Staff Editorial


Add-Drop time change promises condensed madness
The beginning of each semester brings a familiar madness. Students shop for and, at long last settle into the right classes. Per a new policy enacted by Macalester’s Educational Policy and Governance Committee, students will have two weeks, not three, to find the right classes.

That’s rights, folks: the first two weeks of class, now with 150 percent of the usual frenzy.

The rationale for the condensation of the add-drop period is innocent and logical enough. Students who add a class two and a half weeks into the semester may indeed often finds themselves at a disadvantage that is not insignificant.

But are things ever so simple? Motivated students have surely successfully entered classes “late in the game” in numerous instances. And what about weekly night classes, which students may now only visit twice before having to make a decision?
We trust that EPAG and the registrar will take a gingerly, trial-and-error approach to implementing this policy, and will be open to making changes if necessary. We also look to student representatives to EPAG, who must actively articulate student feedback on this policy when it is implemented.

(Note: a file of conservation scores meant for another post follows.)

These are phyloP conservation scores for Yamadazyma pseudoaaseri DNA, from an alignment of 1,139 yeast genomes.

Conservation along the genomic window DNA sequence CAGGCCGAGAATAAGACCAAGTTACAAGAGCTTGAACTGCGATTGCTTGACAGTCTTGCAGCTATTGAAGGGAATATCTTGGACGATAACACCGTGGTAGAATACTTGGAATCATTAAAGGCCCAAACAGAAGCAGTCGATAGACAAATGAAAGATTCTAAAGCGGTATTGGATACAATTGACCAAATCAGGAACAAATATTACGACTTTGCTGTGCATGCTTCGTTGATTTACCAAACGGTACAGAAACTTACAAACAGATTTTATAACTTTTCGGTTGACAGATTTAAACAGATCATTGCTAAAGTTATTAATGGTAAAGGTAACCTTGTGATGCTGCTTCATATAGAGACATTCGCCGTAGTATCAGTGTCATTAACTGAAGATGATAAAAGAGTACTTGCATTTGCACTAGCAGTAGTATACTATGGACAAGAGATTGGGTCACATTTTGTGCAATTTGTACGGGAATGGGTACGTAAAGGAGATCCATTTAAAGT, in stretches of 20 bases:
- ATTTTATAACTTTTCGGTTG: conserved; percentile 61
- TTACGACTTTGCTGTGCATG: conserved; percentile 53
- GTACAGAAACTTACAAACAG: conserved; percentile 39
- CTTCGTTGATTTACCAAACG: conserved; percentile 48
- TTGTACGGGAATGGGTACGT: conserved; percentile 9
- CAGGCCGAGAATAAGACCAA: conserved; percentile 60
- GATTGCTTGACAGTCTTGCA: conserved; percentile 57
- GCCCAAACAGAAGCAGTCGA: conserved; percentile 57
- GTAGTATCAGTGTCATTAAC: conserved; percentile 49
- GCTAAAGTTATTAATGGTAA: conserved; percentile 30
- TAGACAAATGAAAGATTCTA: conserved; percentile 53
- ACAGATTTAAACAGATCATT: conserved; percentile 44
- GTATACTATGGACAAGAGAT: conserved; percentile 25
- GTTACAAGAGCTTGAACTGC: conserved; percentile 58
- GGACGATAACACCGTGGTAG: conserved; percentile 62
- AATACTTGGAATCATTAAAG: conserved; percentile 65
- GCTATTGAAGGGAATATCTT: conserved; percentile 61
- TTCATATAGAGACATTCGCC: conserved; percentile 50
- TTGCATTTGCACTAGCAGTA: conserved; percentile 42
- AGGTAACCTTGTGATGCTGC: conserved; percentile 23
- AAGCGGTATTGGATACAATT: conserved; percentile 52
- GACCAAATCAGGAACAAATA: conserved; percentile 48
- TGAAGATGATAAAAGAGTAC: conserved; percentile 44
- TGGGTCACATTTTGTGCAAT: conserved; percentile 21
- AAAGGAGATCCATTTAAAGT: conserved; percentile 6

Finding reasonable, equitable consensus on absences

EPAG has also been discussing creating standardized recommendations for addressing student absences resulting from participation in “college-sponsored activities.” The plan would specifically deal with how students are penalized for missing meetings outside of regular class time, determine how absences are authorized and provide for making up work.

The plan originated with a faculty complaint and was then examined in Athletic Advisory Board meetings about dealing with absences student athletes incurred when participating in games or team travel. It became clear scheduling conflicts are a more widespread issue, and that any plan would have to be applied campus-wide.

We’re glad the AAB is lending a helping hand to balancing student academics and extracurricular activities, not tipping the scales in athletes’ favor. As we always seem to be saying, we do as much learning outside the classroom as in it, and we’re appreciative that Macalester recognizes and supports us for this.